the hawker food culture of singapore

August 25, 2014


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We ate so much in Singapore! There are hawker centers all over the city, which are outdoor food courts of sorts, and they are filled with a wide array of food. Singapore’s cuisine is very diverse, a good mirror of the people and culture in Singapore. There’s a lot of Malay, Chinese, Indian influences (and plenty more cultural influences) in the cuisine and out of all the food we tried, there was just one dish we couldn’t go past one bite.

Each day in Singapore was basically a food tour of the various hawker centers. For one of our lunches there, we even hit up two different hawker centers! Of course, we did other tourist things (see here and here), but the highlight of it all was the food (and the people we became friends with). We went to hawker center after hawker center, and even within one hawker center, we would try a few dishes from one aisle, then move over and try more from the next aisle. I’m thankful that the ladies at Bloesem gave us good tips, and my friend Abby took us to all the best places to experience all the delicious dishes Singapore has to offer.

We learned about “chopping” that would happen at the food centers. “Chopping” is when people would leave a tissue (or a pack of tissue), and I’ve even seen someone leave their work badge, on the table to signify that the seat was taken, and people would respect that. It looked like this… you would enter the food center, find an open table or spot, place your tissue, then walk away to go order your food, and once you have your food, you come back to your tissue and sit down. Everyone knew that seat was spoken for and it was respected. By day 2 of our time at the food centers, we were participating in the seat “chopping” too.

Another thing we learned are meals are more of a community thing among friends. We’re used to each ordering our own dish, and eating our own dish, and maybe sharing a bite or two with each other if we ask. In Singapore, if you’re there with a group of friends, it’s more common to put the food in the middle and just share everything, no asking necessary. It’s not a “this is mine that is yours” kind of deal, but we all share the dishes together. Again, by day 2, we were totally participating in community meals with our friend Abby.

I have so much more to share about the food there, so there will be an entire post (and it will be really long!) dedicated to all the foods we ate there. Seriously, ever since Singapore, I’ve had a deeper appreciation and love for Asian food.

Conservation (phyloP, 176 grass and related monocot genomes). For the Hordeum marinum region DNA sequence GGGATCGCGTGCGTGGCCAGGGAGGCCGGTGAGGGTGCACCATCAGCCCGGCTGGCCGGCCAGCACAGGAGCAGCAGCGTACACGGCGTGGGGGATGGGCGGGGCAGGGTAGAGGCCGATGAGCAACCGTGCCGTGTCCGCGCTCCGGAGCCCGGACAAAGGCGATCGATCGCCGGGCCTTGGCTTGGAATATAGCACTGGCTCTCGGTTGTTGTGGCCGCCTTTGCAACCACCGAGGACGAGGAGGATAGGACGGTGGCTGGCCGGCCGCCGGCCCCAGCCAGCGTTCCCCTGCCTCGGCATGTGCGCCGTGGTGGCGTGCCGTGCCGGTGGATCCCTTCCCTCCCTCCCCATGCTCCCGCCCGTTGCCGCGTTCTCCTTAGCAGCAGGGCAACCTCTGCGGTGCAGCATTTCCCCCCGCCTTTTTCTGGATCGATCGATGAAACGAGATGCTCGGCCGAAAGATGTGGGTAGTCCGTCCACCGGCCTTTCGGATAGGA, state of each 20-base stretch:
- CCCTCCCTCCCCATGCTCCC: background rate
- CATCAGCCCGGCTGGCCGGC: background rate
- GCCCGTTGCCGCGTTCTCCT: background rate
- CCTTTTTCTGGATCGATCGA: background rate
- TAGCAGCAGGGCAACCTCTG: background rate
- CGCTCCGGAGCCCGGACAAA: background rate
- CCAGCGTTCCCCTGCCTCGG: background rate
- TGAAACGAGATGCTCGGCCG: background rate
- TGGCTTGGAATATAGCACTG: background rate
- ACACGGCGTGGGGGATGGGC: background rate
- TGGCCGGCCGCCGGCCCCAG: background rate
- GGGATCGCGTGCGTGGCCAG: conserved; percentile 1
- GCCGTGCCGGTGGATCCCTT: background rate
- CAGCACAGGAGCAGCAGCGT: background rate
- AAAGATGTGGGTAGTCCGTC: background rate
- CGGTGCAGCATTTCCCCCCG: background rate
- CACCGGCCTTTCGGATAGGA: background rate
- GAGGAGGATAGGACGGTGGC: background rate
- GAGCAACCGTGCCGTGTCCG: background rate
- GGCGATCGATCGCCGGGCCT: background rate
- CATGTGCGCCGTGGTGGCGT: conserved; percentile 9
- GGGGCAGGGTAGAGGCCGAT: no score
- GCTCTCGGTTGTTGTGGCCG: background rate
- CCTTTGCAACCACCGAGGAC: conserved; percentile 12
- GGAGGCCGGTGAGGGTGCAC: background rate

14 comments on “the hawker food culture of singapore”

  • Caroline says:

    Hey Ruby,
    It’s Caroline here (@joyfullyc on instagram)
    I’m just curious, what one dish was it that you didnt like. 😛
    I know your fave is probably laksa.

    🙂

  • doxgukka says:

    that is exactly how kyle and i like to eat when we go out to Asian restaurants – we will just order a bunch of diff dishes and share. and we do it when we go out with the other people too 🙂 you end up trying dishes you didnt think you would like, and you avoid food envy hehehe

  • Kaori says:

    I’m going to Singapore in October so I will really be looking forward to that list! Hawker centers sound amazing!

    PS: Did it look like vegetarian dishes would be hard to find at a Hawker center?

  • Emma says:

    Hi Ruby– I will be spending a week in Singapore in October for work and I KNOW I’ll look to your blog for tips, especially regarding the food, before I go. I’m traveling alone so I’ll need to find ways to step out & explore.
    Thanks for the posts!

  • Simone says:

    The chopping thing is cool! I want to go back there just to see it in action….and it eat the food again! You are right- its the best part!

  • Torres says:

    LOL ‘Chopping’ is cutting up stuff.

    ‘Choping’ not ‘Chopping’ 🙂

    • Rubyellen says:

      Really, seat “chopping” is spelled with a only one P? Most websites discussing it and the occurrence of it in Singapore, spell it with double p, or chope-ing.

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